Whether you love or loathe Valentine’s Day, you will love the gesture that one Missouri man makes every year for the world’s most romantic holiday.
The gesture involves roses, and a lot of them. But instead of just surprising his wife with a bouquet and a grocery store box of chocolate, Jimmy Chouteau treats a few other special ladies with the roses — all the widows in their small town of Kansas City.
Thanks to Jimmy, for widows like Betty Bradley (whose husband, Clayton, died of a heart attack 13 years ago) Valentine’s Day is no longer a sad reminder of a missing spouse. Instead, Betty looks forward to being surprised with a red rose and a homemade card, crafted by Jimmy’s four kids and their homeschool co-op.
“It made the biggest difference in my life to know that somebody cared,” Betty told People. “Jimmy and his entire family have brought so much joy. I can’t say enough good things about them.”
The roses come courtesy of Jimmy’s non-profit organization, Widow Wednesday, which was launched when Jimmy saw a need to help some of the widows in their town with tasks and household projects that their husbands could no longer do for them. And as for the name? Well, Wednesdays simply fit his schedule. Sometimes, you just need to keep things practical, people.
What started with one man trying to help out a few women in his neighborhood has blossomed into a non-profit organization that now boasts over 200 volunteers. They do everything from yard work to simply providing much-needed hugs. Jimmy, 37, and his wife, Cynthia, 34, oversee the organization, which will deliver 200 red roses this Valentine’s Day, along with a lot of love. As the Chouteaus explain on their website:
“Our goal is to connect and build relationships with the widows in our community, sharing God’s love and care for them in visible, practical ways. Sometimes that looks like helping widows and widowers with small tasks they may no longer be able to manage or just spending some quality time with them.”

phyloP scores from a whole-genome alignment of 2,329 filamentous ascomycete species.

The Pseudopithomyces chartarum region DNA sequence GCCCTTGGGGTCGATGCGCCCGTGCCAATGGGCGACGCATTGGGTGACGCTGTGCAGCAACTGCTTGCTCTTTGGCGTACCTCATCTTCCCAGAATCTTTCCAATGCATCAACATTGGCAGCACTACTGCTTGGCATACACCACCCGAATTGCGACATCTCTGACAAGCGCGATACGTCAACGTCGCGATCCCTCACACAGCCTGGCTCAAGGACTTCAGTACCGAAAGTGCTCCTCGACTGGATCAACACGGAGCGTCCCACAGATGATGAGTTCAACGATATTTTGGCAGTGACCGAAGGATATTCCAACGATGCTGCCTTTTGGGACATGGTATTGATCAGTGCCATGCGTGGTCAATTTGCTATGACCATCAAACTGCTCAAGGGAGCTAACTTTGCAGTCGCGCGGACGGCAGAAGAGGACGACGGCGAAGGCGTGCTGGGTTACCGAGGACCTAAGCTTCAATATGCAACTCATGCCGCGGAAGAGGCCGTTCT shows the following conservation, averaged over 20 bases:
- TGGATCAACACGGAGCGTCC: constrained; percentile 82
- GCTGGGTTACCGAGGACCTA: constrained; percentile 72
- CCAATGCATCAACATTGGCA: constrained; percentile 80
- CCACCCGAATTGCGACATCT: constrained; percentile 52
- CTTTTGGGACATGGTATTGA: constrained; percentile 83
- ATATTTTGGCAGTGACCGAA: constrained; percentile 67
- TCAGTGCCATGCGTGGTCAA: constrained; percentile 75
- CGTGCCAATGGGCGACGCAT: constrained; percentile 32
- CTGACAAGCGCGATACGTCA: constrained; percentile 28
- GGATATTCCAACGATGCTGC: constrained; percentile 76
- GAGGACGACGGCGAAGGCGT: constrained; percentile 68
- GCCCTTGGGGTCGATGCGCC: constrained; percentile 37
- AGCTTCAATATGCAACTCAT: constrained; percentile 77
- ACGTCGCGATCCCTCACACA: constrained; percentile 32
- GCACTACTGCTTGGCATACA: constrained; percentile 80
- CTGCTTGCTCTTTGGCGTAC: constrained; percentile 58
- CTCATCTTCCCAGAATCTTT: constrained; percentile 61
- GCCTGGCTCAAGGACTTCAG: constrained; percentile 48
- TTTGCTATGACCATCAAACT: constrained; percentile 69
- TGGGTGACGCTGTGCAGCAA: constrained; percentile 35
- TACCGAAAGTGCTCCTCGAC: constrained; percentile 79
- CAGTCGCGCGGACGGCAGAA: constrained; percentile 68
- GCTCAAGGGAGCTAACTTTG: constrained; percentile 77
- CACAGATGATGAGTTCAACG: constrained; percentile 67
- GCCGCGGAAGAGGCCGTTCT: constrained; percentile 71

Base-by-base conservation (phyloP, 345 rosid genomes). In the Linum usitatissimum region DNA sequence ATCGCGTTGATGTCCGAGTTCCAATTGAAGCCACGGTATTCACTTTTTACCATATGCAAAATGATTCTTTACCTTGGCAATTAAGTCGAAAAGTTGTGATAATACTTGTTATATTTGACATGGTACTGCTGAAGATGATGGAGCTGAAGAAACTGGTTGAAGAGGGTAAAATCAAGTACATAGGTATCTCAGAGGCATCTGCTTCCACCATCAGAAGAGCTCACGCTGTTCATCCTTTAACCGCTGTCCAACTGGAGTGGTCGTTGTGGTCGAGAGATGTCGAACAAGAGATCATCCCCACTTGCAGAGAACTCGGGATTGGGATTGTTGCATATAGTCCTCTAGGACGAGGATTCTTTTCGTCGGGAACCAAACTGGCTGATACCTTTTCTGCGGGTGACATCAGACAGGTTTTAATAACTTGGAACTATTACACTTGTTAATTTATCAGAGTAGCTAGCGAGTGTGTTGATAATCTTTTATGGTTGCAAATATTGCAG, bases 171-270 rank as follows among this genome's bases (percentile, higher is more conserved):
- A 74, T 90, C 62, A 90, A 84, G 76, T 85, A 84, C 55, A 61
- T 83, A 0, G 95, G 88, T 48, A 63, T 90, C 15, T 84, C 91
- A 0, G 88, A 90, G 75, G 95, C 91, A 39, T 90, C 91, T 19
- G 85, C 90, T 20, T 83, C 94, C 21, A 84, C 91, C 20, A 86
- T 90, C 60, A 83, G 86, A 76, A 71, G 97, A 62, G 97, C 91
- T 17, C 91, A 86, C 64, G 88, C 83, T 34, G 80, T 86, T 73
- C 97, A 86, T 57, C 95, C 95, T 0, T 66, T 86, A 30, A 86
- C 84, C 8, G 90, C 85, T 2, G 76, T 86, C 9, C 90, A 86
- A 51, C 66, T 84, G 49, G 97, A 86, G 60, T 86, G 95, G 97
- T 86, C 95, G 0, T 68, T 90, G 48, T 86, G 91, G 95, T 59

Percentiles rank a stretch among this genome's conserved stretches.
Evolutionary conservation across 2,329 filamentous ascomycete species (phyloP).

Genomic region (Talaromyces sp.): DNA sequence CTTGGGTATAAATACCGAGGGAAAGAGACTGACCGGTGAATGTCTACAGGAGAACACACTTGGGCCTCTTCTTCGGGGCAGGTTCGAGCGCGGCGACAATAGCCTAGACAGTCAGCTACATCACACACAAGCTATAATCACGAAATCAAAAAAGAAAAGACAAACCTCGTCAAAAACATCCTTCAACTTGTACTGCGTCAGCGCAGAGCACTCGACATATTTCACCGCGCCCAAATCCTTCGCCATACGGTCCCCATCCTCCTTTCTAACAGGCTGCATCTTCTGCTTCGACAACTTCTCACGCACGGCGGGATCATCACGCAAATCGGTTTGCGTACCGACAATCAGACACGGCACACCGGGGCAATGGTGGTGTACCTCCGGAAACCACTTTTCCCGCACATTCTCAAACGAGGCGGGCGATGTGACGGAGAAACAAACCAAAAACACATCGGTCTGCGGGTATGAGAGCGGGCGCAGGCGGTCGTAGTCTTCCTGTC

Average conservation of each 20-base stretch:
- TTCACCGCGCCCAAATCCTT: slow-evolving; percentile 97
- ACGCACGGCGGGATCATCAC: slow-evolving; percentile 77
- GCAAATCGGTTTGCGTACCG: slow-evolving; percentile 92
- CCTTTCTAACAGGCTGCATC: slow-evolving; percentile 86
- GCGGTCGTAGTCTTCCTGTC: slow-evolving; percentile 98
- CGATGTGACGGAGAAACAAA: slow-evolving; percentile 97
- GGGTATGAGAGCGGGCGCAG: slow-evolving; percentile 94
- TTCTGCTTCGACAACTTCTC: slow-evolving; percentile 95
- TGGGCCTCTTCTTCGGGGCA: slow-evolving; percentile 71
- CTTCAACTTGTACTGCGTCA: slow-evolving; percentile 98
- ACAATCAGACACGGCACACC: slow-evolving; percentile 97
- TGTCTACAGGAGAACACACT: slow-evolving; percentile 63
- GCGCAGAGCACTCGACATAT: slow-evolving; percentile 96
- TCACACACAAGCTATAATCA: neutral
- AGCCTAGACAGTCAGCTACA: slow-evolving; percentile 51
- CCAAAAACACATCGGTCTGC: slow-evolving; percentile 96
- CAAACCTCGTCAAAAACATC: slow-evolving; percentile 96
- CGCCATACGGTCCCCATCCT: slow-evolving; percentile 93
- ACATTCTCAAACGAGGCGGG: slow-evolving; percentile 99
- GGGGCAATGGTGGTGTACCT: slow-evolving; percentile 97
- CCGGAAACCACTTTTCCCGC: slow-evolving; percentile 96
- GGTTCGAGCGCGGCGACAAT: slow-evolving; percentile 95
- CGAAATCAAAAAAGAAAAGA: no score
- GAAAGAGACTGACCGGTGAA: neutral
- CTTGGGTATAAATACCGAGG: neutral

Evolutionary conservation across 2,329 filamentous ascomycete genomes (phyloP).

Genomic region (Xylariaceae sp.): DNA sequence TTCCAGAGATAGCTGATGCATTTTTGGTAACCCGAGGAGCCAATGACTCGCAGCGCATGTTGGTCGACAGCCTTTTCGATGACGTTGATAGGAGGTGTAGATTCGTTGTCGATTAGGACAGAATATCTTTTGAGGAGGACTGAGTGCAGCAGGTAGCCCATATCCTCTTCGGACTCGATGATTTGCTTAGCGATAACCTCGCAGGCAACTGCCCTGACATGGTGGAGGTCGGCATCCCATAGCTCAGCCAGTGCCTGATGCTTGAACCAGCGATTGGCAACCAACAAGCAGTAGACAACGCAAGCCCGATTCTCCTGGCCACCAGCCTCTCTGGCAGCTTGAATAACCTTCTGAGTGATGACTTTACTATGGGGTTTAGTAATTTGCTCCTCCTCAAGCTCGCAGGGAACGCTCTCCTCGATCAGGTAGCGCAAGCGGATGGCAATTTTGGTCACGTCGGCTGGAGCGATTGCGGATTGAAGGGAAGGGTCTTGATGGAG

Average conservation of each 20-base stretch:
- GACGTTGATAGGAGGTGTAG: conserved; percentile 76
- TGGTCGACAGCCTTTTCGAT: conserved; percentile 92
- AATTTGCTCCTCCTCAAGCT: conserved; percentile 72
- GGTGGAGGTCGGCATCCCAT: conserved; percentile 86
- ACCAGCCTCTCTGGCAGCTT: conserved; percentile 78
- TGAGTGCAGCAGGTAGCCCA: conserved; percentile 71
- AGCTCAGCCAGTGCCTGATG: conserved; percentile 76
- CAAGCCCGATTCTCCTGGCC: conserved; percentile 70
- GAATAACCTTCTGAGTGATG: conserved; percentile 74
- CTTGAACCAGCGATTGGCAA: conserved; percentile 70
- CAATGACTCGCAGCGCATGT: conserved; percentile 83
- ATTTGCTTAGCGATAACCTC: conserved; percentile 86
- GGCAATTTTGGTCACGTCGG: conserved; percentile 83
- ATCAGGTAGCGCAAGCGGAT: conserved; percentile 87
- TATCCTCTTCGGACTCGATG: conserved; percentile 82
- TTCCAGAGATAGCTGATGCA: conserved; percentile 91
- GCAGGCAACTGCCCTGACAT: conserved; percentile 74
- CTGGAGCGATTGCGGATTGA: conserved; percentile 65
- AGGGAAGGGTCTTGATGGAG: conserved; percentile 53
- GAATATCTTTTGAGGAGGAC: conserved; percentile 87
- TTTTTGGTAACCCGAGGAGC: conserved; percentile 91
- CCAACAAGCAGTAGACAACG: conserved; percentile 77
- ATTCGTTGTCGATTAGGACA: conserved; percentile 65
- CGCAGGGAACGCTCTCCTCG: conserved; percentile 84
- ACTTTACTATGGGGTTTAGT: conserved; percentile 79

The efforts of the organization are family wide, with even the littlest Chouteau, 1-month-old Evelyn, getting out and about in the community. And 9-year-old big brother, Ethan, is apparently quite the ladies’ man. “I like getting dressed up on Valentine’s Day to go out and give the ladies’ roses,” he explained.
In addition to their display of love on Valentine’s Day, Widow Wednesday spearheads several other community events, including raking leaves in the fall, Christmas caroling, and a National Widow’s Day banquet every year. The banquet features widows and widowers getting down on the dance floor and even offers lessons from a local dance instructor, so old and young alike can brush up on their moves.
And while Widow Wednesday sounds like a sweet and charming organization that comforts the elderly, it’s important to note that their efforts span to those who have lost spouses at a young age as well. Jennifer Freed, for instance, is a grief counselor who lost her husband, Bill, when he was only 36 years old. Jennifer’s son, Ben, was only 3 years old when his father died, and the Chouteau’s made all the difference to her family.
Jimmy and his wife hope that their story will inspire others to “adopt” a widow or widower this Valentine’s Day and to help out where they see a need — even if it’s something as simple as delivering a single red rose.
“It takes such little effort, but the rewards are so great,” Jimmy told People. “I can’t tell you how many times I’ve driven away from helping someone with tears streaming down my face. There’s no place I’d rather be every Wednesday than helping them out.”
If you’d like to get involved in the efforts of Widow Wednesday or support them with a donation, you can do so on their website.